Facebook Inc. hired Nick Clegg, Britain’s former deputy prime minister, to run its lobbying efforts, as governments around the world debate how best to regulate the social media giant.
As leader of the Liberal Democrats, Clegg was at the heart of the British government from 2010 to 2015. He’s also a former member of the European Parliament who knows his way around the institutions of the European Union.
Clegg’s hire comes as Facebook is under fire from regulators, politicians, and authorities around the world on issues ranging from user privacy breaches, to the proliferation of fake news and hate speech on its platforms. He speaks French, Dutch, and German.
Bringing a former local politician on board could especially help the Silicon Valley giant in the U.K., where it is under investigation for letting the data of millions of users end up in the hands of Cambridge Analytica, a consulting firm that worked on Donald Trump’s 2016 U.S. presidential campaign.
In an example of the kind of scrutiny Facebook is now coming under, the U.K. Parliament’s Culture Committee on Oct. 20 released details of what it said was an anonymous political campaign to reject Prime Minister Theresa May’s Brexit plan. The Committee said it found evidence that more than 250,000 pounds ($327,000) had been spent on targeted ads pushing for a harder Brexit. The committee said it was impossible to tell who was behind the campaign.
Facebook said that, as of Nov. 7, all advertisers will have new requirements before they can place political ads in the U.K. “We know we can’t prevent election interference alone and offering more ad transparency allows journalists, researchers, and other interested parties to raise important questions,” the company said in a statement.
On his Facebook page, Clegg wrote: “The company is on a journey which brings new responsibilities not only to the users of Facebook’s apps but to society at large. I hope I will be able to play a role in helping to navigate that journey.” His title at Facebook will be vice president, Global Affairs and Communications.
Clegg is no stranger to controversy. When he agreed to form a coalition with Prime Minister David Cameron’s Conservatives in 2010, Clegg led his party into government for the first time since World War II. But the move went down badly with the party supporters. The two parties weren’t natural bedfellows—the Lib Dems are left of center. And there was a particular issue around university tuition fees that bombed with supporters.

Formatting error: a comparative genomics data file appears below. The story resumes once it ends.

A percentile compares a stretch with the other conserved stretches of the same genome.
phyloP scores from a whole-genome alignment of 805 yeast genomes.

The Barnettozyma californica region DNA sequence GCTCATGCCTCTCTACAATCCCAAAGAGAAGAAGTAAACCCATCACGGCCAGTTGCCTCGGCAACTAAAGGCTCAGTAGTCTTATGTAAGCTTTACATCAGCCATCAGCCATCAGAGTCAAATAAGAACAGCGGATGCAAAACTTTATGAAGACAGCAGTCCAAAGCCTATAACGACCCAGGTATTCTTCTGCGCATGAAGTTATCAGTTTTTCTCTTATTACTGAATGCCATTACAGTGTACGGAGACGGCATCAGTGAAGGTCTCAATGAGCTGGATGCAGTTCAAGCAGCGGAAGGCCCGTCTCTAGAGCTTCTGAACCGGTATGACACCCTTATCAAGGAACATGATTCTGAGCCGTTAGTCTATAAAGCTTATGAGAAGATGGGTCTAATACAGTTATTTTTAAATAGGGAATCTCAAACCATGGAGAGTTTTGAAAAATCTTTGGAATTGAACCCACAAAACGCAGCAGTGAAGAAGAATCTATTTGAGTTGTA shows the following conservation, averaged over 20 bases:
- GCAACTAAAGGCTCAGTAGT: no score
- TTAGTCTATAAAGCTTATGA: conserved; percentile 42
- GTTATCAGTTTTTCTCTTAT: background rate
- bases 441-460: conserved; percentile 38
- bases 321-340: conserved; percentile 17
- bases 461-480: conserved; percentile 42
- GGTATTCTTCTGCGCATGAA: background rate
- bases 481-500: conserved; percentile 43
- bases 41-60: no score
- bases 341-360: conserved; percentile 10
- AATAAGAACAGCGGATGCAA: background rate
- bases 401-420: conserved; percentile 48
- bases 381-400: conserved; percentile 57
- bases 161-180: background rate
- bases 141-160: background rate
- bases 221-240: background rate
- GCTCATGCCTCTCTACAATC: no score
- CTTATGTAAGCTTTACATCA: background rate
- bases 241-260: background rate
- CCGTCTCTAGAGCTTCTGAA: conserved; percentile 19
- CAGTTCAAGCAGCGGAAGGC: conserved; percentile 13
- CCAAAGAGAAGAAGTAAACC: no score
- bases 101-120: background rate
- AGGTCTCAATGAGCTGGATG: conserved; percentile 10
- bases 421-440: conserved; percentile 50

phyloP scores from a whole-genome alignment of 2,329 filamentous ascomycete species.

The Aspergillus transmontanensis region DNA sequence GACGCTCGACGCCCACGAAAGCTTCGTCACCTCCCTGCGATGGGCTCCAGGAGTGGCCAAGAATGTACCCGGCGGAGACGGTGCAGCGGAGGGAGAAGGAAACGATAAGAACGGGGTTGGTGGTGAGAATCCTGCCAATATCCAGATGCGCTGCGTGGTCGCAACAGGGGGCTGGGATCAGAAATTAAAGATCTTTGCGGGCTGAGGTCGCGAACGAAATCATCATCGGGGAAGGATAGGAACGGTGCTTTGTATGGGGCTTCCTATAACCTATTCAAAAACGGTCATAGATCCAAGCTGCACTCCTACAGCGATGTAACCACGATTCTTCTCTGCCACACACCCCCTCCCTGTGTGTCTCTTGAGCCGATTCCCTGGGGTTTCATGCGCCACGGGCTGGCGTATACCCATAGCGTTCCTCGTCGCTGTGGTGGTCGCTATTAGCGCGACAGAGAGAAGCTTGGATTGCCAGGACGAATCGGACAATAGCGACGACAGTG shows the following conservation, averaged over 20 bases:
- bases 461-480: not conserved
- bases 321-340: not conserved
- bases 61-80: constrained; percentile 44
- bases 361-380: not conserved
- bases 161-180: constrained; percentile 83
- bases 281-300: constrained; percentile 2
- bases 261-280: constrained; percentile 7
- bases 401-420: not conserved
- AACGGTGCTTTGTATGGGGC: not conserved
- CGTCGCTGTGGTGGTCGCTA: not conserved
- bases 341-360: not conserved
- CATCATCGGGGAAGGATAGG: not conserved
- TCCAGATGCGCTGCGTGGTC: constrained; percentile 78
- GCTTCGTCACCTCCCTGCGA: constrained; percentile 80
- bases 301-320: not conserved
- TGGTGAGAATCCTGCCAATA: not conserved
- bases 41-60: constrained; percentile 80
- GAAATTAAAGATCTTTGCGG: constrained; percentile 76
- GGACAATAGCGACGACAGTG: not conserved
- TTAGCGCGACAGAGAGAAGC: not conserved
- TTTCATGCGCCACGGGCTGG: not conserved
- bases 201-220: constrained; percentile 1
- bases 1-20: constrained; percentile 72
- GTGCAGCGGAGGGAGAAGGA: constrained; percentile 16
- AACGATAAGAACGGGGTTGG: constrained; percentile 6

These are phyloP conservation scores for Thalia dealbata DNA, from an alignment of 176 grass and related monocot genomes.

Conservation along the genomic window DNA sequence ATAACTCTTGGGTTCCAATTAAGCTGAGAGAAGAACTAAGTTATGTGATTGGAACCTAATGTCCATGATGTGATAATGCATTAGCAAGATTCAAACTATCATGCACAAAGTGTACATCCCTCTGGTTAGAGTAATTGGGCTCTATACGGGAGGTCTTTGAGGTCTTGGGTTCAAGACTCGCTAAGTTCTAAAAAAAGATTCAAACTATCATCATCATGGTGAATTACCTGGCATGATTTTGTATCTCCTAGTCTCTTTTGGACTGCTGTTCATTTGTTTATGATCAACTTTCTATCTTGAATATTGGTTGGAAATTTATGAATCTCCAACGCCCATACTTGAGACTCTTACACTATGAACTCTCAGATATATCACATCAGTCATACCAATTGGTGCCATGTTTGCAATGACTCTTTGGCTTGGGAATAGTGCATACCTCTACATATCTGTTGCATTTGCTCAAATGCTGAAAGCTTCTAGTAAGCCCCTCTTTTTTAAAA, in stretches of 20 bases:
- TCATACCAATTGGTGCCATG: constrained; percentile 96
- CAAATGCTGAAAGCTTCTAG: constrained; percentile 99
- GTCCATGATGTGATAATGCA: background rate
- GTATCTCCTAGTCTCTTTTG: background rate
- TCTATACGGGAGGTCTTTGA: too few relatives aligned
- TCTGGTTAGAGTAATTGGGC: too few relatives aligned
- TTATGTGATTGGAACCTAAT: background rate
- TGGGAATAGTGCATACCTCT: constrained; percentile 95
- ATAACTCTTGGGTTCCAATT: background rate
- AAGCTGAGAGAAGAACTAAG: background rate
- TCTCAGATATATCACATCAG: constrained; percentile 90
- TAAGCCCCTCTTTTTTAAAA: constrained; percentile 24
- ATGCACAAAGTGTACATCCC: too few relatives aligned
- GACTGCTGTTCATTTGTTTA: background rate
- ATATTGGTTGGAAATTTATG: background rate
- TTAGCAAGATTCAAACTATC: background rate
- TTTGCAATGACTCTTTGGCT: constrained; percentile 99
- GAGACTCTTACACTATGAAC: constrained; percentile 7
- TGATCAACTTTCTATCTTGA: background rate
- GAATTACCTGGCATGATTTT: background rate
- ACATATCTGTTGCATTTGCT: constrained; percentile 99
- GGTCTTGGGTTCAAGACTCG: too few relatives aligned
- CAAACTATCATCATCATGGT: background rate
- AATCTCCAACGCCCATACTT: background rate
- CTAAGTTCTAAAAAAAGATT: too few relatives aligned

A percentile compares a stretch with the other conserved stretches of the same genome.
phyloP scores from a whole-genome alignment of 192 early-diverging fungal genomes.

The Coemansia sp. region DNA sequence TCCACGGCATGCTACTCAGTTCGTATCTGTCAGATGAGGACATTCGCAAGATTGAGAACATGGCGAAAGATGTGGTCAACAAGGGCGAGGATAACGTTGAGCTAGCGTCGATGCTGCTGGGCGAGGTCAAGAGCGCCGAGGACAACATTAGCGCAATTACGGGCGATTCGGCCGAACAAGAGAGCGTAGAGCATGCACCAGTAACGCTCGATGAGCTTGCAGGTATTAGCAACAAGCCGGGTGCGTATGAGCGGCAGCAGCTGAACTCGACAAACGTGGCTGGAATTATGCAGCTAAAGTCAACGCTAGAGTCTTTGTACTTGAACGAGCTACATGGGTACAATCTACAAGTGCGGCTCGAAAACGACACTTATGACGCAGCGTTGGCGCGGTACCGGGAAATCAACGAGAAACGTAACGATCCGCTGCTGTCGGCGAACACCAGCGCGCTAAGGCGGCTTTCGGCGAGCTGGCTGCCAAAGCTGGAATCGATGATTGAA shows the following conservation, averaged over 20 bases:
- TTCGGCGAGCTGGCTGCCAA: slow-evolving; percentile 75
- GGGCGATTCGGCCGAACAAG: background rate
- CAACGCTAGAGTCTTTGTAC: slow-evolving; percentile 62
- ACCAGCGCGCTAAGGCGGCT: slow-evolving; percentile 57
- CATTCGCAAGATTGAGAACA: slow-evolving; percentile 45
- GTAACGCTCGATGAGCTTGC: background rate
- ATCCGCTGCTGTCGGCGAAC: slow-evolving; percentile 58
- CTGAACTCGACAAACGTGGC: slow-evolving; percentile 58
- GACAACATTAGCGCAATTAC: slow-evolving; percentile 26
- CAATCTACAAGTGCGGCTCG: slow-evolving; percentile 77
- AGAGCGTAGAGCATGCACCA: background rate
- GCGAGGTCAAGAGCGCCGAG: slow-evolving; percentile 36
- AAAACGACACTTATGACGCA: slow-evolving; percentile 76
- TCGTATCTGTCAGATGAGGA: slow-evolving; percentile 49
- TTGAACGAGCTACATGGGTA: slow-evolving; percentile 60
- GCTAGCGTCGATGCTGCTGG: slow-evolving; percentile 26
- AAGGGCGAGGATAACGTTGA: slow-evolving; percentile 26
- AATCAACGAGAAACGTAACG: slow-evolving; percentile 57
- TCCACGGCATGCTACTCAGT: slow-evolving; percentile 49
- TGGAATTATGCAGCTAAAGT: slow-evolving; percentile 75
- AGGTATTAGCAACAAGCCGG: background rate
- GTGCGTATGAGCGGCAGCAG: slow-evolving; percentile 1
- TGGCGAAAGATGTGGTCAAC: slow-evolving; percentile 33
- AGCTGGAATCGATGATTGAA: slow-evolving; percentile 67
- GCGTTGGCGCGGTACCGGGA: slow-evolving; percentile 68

In the 2015 general election, the Liberal Democrats lost all but 8 of the 57 lawmakers they had returned to Parliament 5 years earlier. Clegg quit as leader and lost his own seat in last year’s surprise election.
A low point in his career came in 2012, when a contrite Clegg apologized in a political advertisement for promising to oppose any increase in tuition fees: “We made a pledge, we did not stick to it, and for that I am sorry.” It generated a series of spoofs online.
Clegg replaces Elliot Schrage, who stepped down in June after a tumultuous decade at the company, which featured a period of rapid growth, an initial public offering, and the beginning of the fallout of the privacy scandals. Schrage will stay on as an adviser.
Facebook Chief Operating Officer Sheryl Sandberg wrote: “The challenges we face are serious and clear and now more than ever we need new perspectives to help us through this time of change.”
Facebook Chief Executive Officer Mark Zuckerberg and Sandberg were deeply involved in the hiring process and talks to hire Clegg began over the summer. Clegg will start on Oct. 22 but the family—he has three sons—won’t move to California until 2019, according to a person familiar with the talks. Clegg’s wife, Miriam, is Spanish and a top trade lawyer.
Facebook has hired heavily from Washington, in its communications department and beyond. Its head of global policy, Joel Kaplan, used to work for President George W. Bush. Alphabet Inc.’s Google and Uber Technologies Inc.—also both battling regulatory scrutiny and reputation damage—recently hired former political advisers for senior public policy roles.
Google in 2016 had hired Caroline Atkinson, an economic adviser to President Barack Obama, to steer its global policy efforts before stepping aside from that role last year. And in 2015, Uber hired as its senior vice president for public policy Jill Hazelbaker, a former campaign press secretary for Michael Bloomberg’s 2009 re-election campaign as New York City mayor and for Senator John McCain’s 2008 presidential campaign.
By Robert Hutton & Natalia Drozdiak